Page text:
Next up is the Victoria line, which was actually one of the hottest lines on a 2006 version of the map shown above. Since then, TfL has managed to cool it down using "regenerative braking systems" on its trains, which convert the friction of braking back into the power supply, rather than into heat; as well as the regeneration of the line's 50-odd ventilation shafts. New trains on the Victoria line also ventilate carriages by pulling up air from the base of the tunnel into the carriage at passengers' head height. 

The Waterloo and City line is, to be honest, a bit of a mystery. TfL's map doesn't give much information on its temperature, though platforms at Waterloo and Bank are both quite cool. We suspect, though, that a calculation of average daily temperatures don't mean much on a line which used mostly at commuter times.One final clue is that it runs four-car trains, not six, which could reduce the temperature – so we've given it the benefit of the doubt and put it in fifth place. 

The Northern line was once famed for its roasting conditions, but, like the Victoria line, recent ventilation improvements and new regenerative brake systems have lowered temperatures considerably over the past five years or so. Things still get a little sticky around Charing Cross and Bank, though. 

The Piccadilly and Bakerloo lines haven't had the same cross-network cooling mechanisms put in place, so they're still hitting the high 20s or even 30°C in summer months. A TfL spokesperson told me that high speed fans have been installed at Bakerloo platforms at Lambeth North and Marylebone to tackle the heat, though we're assuming that was after this map was made:

And finally, we come to the big hitter. The Sauna line. The line where 30°C starts to feel positively breezy. Appropriately enough, the hottest line is the red-hued Central line – something you can on the map above, and which is backed up by more anecdotal evidence:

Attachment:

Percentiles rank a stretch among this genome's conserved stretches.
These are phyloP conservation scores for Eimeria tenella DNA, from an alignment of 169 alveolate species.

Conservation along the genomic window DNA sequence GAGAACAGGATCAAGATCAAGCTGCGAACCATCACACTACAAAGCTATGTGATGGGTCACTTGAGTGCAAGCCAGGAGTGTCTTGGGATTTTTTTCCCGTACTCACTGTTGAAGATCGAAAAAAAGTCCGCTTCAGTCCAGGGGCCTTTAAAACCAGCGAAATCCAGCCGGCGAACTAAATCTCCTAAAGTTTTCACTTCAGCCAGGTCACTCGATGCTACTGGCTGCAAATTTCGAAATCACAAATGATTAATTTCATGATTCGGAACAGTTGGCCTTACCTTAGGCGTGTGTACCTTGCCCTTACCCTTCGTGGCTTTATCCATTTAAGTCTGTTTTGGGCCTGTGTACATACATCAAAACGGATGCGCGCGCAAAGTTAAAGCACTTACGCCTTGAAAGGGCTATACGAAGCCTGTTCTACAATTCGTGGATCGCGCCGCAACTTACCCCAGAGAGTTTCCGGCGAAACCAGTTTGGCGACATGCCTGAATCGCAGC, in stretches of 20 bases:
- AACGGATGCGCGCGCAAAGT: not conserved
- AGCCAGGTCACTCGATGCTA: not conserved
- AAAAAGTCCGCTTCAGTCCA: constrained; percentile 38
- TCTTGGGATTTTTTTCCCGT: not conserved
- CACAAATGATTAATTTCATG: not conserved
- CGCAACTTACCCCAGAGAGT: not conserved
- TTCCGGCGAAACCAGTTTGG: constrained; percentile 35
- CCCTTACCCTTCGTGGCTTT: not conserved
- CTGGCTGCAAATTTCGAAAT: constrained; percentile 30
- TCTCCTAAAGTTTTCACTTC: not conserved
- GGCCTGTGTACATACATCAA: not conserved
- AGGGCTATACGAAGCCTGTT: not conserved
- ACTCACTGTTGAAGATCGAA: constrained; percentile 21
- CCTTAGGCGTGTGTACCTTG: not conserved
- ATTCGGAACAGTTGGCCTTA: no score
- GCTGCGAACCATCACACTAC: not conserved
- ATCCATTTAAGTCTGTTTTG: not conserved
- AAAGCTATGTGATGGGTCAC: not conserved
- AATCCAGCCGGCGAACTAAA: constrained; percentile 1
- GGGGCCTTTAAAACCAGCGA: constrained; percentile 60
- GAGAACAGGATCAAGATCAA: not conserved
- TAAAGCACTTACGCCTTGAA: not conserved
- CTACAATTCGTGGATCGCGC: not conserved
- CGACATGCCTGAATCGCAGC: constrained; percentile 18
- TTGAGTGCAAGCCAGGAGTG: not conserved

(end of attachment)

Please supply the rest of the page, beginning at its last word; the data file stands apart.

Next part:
This, presumably, is thanks to the Central Line's deep, low-ceilinged trains, plus the fact that TfL hasn't introduced any coolling mechanisms on the line over the past few years. 

The Central Line's Twitter feed has this helpful advice for travellers on the sweltering trains:

We have some more: avoid the Central line at all costs. Seriously. Science says so. 

 
 
 
 

The number being helped by Help to Buy is at a record high. That’s not a good thing

Help to Buy, Bristol, 2013. Image: Getty.

James Brokenshire the secretary of state for the Ministry of Housing, Communities and Local Government (MHCLG) has been having a busy week. On Monday, the department published its rough sleeping strategy, while Tuesday saw the release of the long awaited social housing green paper.

Neither has filled commentators or the housing sector with much confidence – not least because they offer no new support for genuinely affordable homes. This is a problem because, well, there aren’t enough and building more will cost money. 

Since 2010, affordable housing funding has taken a significant hit. Financial support for building social rented homes, where rents are linked to local earnings, has been cut in favour of rents set at 80 per cent of market rents. As a result the supply of new homes at social rent has dwindled dramaticallyIPPR research has shown that, across the country, the so-called affordable rents which have replaced them are simply too expensive for many households on low incomes.